replace: olcRootDN
olcRootDN: cn=ldapadm,dc=field,dc=hortonworks,dc=com

dn: olcDatabase={2}hdb,cn=config
changetype: modify
replace: olcRootPW
olcRootPW: {SSHA}theHashedPasswordValueFromSlapPasswd

We'll then push this config:

ldapmodify -Y EXTERNAL -H ldapi:/// -f db.ldif

We'll next restrict monitor access to the ldapadm user:

dn: olcDatabase={1}monitor,cn=config
changetype: modify
replace: olcAccess
olcAccess: {0}to * by dn.base="gidNumber=0+uidNumber=0,cn=peercred,cn=external, cn=auth" read by dn.base="cn=ldapadm,dc=field,dc=hortonworks,dc=com" read by * none

And push that config change:

ldapmodify -Y EXTERNAL -H ldapi:/// -f monitor.ldif

In order to communicate securely with the OpenLDAP server, we'll need a certificate and associated private key. These would likely be obtained from our PKI Administrator in a production environment, but a self-signed certificate and associated private key can be created in development environments, using a command like below:

openssl req -new -x509 -nodes -out /etc/openldap/certs/ -keyout /etc/openldap/certs/ -days 365

Set the owner and group permissions to ldap:ldap for both files.

We'll then create certs.ldif to configure OpenLDAP for secure communication over LDAPS:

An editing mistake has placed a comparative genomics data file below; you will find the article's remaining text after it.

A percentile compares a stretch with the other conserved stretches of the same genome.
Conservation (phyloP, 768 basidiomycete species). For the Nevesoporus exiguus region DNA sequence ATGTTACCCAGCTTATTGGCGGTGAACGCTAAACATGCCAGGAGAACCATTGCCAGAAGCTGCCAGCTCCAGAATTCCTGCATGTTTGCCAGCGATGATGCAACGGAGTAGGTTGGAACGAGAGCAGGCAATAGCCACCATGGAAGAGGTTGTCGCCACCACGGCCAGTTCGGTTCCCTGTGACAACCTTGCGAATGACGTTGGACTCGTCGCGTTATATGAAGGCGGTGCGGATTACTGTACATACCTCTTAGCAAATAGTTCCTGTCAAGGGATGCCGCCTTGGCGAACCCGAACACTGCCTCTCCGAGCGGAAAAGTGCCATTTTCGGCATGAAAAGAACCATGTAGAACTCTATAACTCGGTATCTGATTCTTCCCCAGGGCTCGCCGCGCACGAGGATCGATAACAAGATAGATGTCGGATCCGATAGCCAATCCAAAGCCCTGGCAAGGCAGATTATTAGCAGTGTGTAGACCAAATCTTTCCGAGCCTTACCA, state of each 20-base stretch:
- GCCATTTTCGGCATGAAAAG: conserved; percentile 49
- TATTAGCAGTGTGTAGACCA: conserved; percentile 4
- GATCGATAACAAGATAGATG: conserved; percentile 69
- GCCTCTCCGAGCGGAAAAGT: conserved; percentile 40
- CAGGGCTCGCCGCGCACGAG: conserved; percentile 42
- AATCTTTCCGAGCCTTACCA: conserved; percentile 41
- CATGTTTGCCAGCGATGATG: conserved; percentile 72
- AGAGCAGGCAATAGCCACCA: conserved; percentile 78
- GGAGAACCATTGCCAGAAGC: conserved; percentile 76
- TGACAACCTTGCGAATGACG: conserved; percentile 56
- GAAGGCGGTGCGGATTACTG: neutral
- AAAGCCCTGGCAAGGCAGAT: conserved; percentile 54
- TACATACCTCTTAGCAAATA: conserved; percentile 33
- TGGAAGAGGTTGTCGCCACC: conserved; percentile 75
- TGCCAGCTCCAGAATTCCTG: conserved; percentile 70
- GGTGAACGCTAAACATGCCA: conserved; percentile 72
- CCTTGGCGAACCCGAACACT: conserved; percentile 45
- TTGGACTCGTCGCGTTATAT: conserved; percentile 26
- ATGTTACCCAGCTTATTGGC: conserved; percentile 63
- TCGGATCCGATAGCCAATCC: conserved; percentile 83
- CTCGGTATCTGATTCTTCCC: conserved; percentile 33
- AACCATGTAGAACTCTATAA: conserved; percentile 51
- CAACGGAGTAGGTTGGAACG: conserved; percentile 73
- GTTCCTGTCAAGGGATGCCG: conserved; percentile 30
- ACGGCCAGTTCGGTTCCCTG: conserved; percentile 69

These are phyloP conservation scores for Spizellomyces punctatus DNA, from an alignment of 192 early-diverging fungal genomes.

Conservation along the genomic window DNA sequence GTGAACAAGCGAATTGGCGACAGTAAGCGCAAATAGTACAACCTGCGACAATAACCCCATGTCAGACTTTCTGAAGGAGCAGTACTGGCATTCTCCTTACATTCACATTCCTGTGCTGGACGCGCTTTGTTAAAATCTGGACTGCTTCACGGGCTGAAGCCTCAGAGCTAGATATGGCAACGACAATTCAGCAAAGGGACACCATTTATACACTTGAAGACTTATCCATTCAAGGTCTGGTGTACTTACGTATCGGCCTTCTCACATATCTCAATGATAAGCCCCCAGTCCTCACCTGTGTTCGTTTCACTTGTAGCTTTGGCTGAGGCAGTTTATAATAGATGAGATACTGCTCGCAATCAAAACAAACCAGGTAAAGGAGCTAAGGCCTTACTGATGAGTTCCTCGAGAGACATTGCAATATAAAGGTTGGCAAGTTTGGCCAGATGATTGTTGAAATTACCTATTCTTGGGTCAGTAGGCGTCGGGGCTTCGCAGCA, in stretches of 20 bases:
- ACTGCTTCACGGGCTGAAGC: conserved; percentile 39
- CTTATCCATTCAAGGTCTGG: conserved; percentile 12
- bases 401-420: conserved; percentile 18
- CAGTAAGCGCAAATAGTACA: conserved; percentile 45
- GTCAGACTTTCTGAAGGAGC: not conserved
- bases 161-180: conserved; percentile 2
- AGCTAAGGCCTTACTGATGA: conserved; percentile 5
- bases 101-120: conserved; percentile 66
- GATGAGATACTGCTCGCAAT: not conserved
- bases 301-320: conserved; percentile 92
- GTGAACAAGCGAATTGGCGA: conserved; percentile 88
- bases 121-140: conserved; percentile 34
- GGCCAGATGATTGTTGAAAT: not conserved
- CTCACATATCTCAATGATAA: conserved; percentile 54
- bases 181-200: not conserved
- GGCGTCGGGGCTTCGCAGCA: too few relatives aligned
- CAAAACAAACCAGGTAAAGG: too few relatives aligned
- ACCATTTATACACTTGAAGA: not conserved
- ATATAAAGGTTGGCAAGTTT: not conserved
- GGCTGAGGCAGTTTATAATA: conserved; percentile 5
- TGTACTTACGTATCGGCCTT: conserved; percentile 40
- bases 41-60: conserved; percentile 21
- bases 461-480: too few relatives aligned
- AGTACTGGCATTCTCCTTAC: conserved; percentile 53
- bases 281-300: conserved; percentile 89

dn: cn=config
changetype: modify
replace: olcTLSCertificateFile
olcTLSCertificateFile: /etc/openldap/certs/

dn: cn=config
changetype: modify
replace: olcTLSCertificateKeyFile
olcTLSCertificateKeyFile: /etc/openldap/certs/

We can then push the config file and finally test the configuration:

ldapmodify -Y EXTERNAL -H ldapi:/// -f certs.ldif
slaptest -u

We're now ready to set up the initial LDAP database:

First, copy the sample database configuration file to /var/lib/ldap and update the file permissions.

cp /usr/share/openldap-servers/DB_CONFIG.example /var/lib/ldap/DB_CONFIG
chown ldap:ldap /var/lib/ldap/*

Next, add the cosine and nis LDAP schemas.

ldapadd -Y EXTERNAL -H ldapi:/// -f /etc/openldap/schema/cosine.ldif
ldapadd -Y EXTERNAL -H ldapi:/// -f /etc/openldap/schema/nis.ldif